Board Game First Impressions: Nusfjord and Glen More II

I’ve thankfully been able to get more time in to play some games. One I recently bought, Nusfjord, and Glen More II I’ve played online.

Nusfjord is one I’ve been eyeing since it came out, but it’s not a cheap game at $70 MSRP. I’ve rarely had the money for it and other things won out when I did. But I finally had money when an excellent deal appeared. I bought the base game and Plaice deck, used and in perfect condition, for only $50 (with free shipping!).

Having drooled over it for quite some time, I was already certain I would enjoy it. And I do. I immediately played solo when it came in (only a couple of errors for the first game).

Solo setup (almost, forgot the forests but fixed it after the picture)

It’s an incredibly quick, easy, and satisfying solo game. Though it is a beat-your-own-score solo game, it’s nice that they provide a benchmark of a good score. This is the kind of game that requires a lot of planning, as the buildings drive the game but can combo in many different ways. And in solitaire play, the pieces you use one round stay put to get in your way the next round. It’s a simple, clean way to make worker-placement solo-friendly.

I’ve also played a campaign of Nusfjord (solitaire only, where you play 3 games in a row using 1 deck, but anything you build is removed from play in future games), as well as 2-player. I’m holding off on a review until I can get it played 3-player. At 2, it’s still a lot of fun, and the shares and fish mechanics allow for more interesting interaction that you miss out on in solitaire. I’m really enjoying the replay-ability of the different decks. Each one offers different combos, and the variety makes each deck alone re-playable. It’s definitely not as heavy as A Feast for Odin, but probably close to Agricola (maybe a little under). Not sure why they keep making discs for workers, though. Especially here where they don’t fit on all of the action spaces. It’s as if it was made for meeples but they just didn’t feel like using them.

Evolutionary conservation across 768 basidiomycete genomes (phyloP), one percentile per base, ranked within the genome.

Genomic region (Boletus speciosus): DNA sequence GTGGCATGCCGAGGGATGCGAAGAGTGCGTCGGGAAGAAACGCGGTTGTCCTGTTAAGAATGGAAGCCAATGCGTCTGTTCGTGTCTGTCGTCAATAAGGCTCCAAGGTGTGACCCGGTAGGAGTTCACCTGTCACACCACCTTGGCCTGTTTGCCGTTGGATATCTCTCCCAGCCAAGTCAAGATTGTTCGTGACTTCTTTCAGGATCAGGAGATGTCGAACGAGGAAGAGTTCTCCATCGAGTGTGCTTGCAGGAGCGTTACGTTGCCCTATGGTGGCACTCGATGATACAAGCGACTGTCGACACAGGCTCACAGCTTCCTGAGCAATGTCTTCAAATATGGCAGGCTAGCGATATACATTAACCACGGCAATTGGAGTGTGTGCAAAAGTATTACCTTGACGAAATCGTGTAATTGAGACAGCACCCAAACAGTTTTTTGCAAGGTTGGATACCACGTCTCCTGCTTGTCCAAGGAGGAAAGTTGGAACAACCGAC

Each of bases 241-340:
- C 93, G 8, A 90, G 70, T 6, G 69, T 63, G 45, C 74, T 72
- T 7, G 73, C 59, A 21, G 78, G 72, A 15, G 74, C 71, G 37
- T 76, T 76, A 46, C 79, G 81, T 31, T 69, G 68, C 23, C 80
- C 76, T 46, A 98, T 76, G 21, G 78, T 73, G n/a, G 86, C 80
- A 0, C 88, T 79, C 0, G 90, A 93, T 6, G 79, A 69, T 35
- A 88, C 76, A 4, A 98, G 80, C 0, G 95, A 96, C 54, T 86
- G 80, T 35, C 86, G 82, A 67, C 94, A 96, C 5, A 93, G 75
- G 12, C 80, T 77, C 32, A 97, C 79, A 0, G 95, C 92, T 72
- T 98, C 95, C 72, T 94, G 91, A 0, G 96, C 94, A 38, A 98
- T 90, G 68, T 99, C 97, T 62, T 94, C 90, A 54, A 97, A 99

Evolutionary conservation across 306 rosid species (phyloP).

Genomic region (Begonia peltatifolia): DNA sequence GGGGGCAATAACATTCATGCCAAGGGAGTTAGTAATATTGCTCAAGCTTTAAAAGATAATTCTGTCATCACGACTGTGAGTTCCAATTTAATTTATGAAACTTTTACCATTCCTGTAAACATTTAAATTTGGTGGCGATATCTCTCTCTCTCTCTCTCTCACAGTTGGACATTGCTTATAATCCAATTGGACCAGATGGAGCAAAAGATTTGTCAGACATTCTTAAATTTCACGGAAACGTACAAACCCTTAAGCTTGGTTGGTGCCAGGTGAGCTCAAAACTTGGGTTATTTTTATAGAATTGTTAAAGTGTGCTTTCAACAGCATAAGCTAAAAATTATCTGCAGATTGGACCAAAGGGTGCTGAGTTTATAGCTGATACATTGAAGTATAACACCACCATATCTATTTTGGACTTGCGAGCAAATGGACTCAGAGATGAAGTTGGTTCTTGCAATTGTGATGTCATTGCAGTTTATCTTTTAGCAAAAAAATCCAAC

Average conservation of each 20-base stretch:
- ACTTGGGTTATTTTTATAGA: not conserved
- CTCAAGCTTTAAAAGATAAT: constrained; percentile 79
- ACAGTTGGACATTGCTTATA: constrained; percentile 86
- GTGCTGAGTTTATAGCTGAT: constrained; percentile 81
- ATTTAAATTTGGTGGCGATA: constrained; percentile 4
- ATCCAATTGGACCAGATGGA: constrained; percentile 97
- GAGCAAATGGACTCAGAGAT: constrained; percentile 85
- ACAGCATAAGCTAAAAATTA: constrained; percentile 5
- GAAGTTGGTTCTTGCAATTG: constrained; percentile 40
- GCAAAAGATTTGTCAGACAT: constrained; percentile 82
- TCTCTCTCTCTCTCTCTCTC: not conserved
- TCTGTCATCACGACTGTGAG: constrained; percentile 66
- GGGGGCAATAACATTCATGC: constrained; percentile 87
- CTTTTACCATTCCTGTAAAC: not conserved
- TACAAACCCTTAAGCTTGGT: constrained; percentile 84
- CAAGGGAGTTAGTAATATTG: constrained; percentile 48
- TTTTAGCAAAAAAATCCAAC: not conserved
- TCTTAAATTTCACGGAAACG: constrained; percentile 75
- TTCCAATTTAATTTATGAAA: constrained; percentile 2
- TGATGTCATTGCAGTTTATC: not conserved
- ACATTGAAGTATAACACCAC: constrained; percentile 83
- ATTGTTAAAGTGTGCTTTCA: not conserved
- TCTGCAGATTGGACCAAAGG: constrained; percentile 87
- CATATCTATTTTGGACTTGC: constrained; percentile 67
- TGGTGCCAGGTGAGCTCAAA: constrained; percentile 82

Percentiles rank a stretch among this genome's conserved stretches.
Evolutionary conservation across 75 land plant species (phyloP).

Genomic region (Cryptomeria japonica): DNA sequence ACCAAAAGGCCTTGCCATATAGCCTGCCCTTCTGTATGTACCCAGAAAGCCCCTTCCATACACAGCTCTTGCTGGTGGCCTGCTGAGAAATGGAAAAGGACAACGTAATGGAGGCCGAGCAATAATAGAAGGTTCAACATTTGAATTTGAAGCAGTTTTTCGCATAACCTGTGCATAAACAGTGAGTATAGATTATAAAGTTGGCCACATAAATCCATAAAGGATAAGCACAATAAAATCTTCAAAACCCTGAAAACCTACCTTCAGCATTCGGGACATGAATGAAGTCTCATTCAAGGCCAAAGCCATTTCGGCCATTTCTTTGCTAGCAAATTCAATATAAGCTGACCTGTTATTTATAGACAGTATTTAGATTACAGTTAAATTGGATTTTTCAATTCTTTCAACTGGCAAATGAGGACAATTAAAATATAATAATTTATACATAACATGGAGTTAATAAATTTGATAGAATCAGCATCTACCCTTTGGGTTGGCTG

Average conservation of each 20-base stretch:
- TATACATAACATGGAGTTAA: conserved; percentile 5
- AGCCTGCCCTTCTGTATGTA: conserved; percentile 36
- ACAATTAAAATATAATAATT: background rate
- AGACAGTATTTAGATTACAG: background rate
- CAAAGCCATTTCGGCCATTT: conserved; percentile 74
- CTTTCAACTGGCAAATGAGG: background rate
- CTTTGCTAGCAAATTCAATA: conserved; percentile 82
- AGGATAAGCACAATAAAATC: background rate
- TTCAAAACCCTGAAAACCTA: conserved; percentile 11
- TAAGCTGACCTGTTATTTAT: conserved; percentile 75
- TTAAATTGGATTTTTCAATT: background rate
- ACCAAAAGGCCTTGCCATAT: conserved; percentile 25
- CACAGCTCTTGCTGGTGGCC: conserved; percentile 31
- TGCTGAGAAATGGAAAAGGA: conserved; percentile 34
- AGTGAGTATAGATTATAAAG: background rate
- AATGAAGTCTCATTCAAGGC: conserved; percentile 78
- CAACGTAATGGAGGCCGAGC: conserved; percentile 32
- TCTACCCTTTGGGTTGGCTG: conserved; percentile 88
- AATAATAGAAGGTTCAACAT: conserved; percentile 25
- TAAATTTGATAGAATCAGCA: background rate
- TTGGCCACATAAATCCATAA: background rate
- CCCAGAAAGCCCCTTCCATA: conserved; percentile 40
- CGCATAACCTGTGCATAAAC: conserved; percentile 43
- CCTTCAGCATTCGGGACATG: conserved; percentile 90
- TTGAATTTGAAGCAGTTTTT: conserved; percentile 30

This is the sequel to the classic Glen More which neither of us had played. Going into this one, we played without modules (chronicles). We played 2-player and 3.

We picked this one to try out specifically because we love rondel games, including Cramer’s lesser-known Kraftwagen. Like in Kraftwagen, the rondel changes after each turn. Here, players claim tiles from the rondel to add to their territory in front of them. You activate your new tile and adjacent tiles. It’s a simple system that combines tile-laying and engine-building.

One aspect of the components I don’t understand is the use of point tokens instead of a point track. It’s minor, but it’s odd.

One of the new things in Glen More II is a second board that features a map. As you take tiles, any compass icons allow you to travel on the map. The further you travel, the more money it costs, but then you get to place a marker onto one of several bonus locations on the map, getting resources, scoring for certain things, or gaining new abilities. It’s neat, though a fairly common element in a lot of Euros these days. But I appreciate the theme it brings to the game.

Definitely, the highlight is the look of your land as it expands with new tiles. It’s the kind of game where, in the end, you can look at all the work you put into your tableau and enjoy what you created even if you lost.

I look forward to playing more of these games, especially once we can play face-to-face again.

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